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Human rights, aid in danger, arms sales to the Saudi-led coalition in Yemen, civilian protection in Afghanistan: research and advocacy round up

Over the past few months, new research and advocacy initiatives on the use of explosive weapons in populated areas have been undertaken and published by INEW members and others – below is a round up of some key content (that is not covered in other news posts):

Sur International Journal on Human Rights: Explosive weapons and human rights considerations

In the December 2015 issue of the Sur International Journal on Human Rights, Maya Brehm of the Geneva Academy of International Humanitarian Law and Human Rights examined the negative impact of explosive violence on the enjoyment of human rights. The article argues that a human rights perspective can help victims of explosive violence to fully realise their rights and support efforts aimed at bringing about changes in military policies and practices to reduce harm to civilians. Explosive weapons are also addressed in other articles in the issue. Read more

The city of Saada in Yemen, which has been hit heavily by airstrikes (© UNOCHA/Phillipe Kropf https://flic.kr/p/BwWvF7)

The city of Saada in Yemen, which has been hit heavily by airstrikes (© UNOCHA/Phillipe Kropf https://flic.kr/p/BwWvF7)

Insecurity Insight: Danger to aid workers from explosive weapons

Also in December, Insecurity Insight released an analysis of violent incidents affected aid workers between December 2014 and November 2015. In the Middle East, events attributed to state forces reported the use of explosive weapons in 83% of cases. Explosive weapons were also the most frequently reported weapon (67% of all events) where it was not possible to determine of whether a state force or a non-state actor cause the impact on humanitarian work. Read more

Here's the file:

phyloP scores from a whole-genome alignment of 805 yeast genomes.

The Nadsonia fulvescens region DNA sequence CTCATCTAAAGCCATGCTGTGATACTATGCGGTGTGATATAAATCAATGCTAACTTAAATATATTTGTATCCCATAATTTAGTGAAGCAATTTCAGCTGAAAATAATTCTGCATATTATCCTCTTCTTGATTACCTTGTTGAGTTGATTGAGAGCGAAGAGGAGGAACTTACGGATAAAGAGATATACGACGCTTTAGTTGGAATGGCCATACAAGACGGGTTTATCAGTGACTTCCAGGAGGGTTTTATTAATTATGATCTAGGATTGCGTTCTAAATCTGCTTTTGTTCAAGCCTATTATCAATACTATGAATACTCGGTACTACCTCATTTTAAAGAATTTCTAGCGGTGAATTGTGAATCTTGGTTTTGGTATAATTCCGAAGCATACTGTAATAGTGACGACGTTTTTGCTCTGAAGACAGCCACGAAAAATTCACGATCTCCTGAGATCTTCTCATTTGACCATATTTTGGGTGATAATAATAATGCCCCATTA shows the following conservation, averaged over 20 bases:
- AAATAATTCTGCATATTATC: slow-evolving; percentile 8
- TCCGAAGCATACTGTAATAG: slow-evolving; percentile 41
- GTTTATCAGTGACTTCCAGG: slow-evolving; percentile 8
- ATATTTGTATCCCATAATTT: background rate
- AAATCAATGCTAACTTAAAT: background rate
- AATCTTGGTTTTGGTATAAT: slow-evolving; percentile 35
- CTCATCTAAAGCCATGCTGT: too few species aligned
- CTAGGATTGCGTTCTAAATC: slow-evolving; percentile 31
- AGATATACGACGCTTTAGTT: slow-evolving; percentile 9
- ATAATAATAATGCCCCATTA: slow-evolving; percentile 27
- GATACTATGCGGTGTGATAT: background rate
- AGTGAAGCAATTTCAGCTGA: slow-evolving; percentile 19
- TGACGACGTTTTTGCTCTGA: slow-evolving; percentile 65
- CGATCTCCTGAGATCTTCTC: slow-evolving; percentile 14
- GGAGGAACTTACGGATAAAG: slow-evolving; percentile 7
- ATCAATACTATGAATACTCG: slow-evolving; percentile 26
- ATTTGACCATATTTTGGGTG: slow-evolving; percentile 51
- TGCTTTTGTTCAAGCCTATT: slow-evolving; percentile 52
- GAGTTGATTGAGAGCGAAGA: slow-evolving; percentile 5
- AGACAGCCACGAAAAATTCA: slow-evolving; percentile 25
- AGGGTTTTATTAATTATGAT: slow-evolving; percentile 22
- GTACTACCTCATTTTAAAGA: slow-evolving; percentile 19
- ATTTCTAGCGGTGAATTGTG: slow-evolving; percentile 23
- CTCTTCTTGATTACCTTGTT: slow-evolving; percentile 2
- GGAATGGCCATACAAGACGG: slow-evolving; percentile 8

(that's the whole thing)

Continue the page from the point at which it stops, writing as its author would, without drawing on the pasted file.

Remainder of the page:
NGOs call for parties to halt the use of explosive weapons in populated areas in Syria

In January 2016 a group of human rights and humanitarian NGOs called on parties to the conflict in Syria to stop using explosive weapons in populated areas, as part of a call to end sieges and atrocities as a prerequisite for peace. Read more

Humanitarian Practice Network (HPN) blog: Protecting civilians from explosive weapons

In February the HPN published a blog by Dr Simon Bagshaw of the UN Office for the Coordination of Humanitarian Affairs, which sets out in detail the short and long term humanitarian impacts of explosive weapons, and the need for a change in practice regarding the use of these weapons in populated areas. Read more

United Nations calls on government of Afghanistan to curb explosive weapons use in populated areas

In February, the United Nations Assistance Mission in Afghanistan (UNAMA) released its annual report on the protection of civilians. This noted rising casualties from the use of explosive weapons in populated areas in Afghanistan, and also highlighted the UN Secretary-General’s call on states to take action towards a political commitment on this issue. UNAMA also called on the government of Afghanistan to “cease the use of mortars, rockets, grenades, other indirect weapons, and aerial attacks in civilian-populated areas.” Read more

Devastation in the Syrian city of Kobane (©Handicap International)

Devastation in the Syrian city of Kobane (©Handicap International)

Peace in Progress: Focus on explosive weapons in populated areas

In February the Peace in Progress magazine of the International Catalan Institute for Peace focused on bombing and bombardment in towns and cities, looking at political, legal and humanitarian aspects of the use of explosive weapons in populated areas. The issue features analysis from Ray Acheson of INEW member the Women’s International League for Peace and Freedom, on political action to end the use of explosive weapons in populated areas. Read more

NGOs submit evidence to parliamentary inquiry on use of UK-manufactured weapons in Yemen

In March, seven NGOs who are also members of INEW made a joint submission to an inquiry by the UK parliament’s Committee on Arms Export Controls into the use of UK-manufactured weapons by the Saudi Arabia-led coalition in Yemen and whether any UK obligations have been broken. The submission focused on the transfer of explosive weapons by the United Kingdom to Saudi Arabia, and subsequent use and resulting humanitarian harm in Yemen. Read more

 

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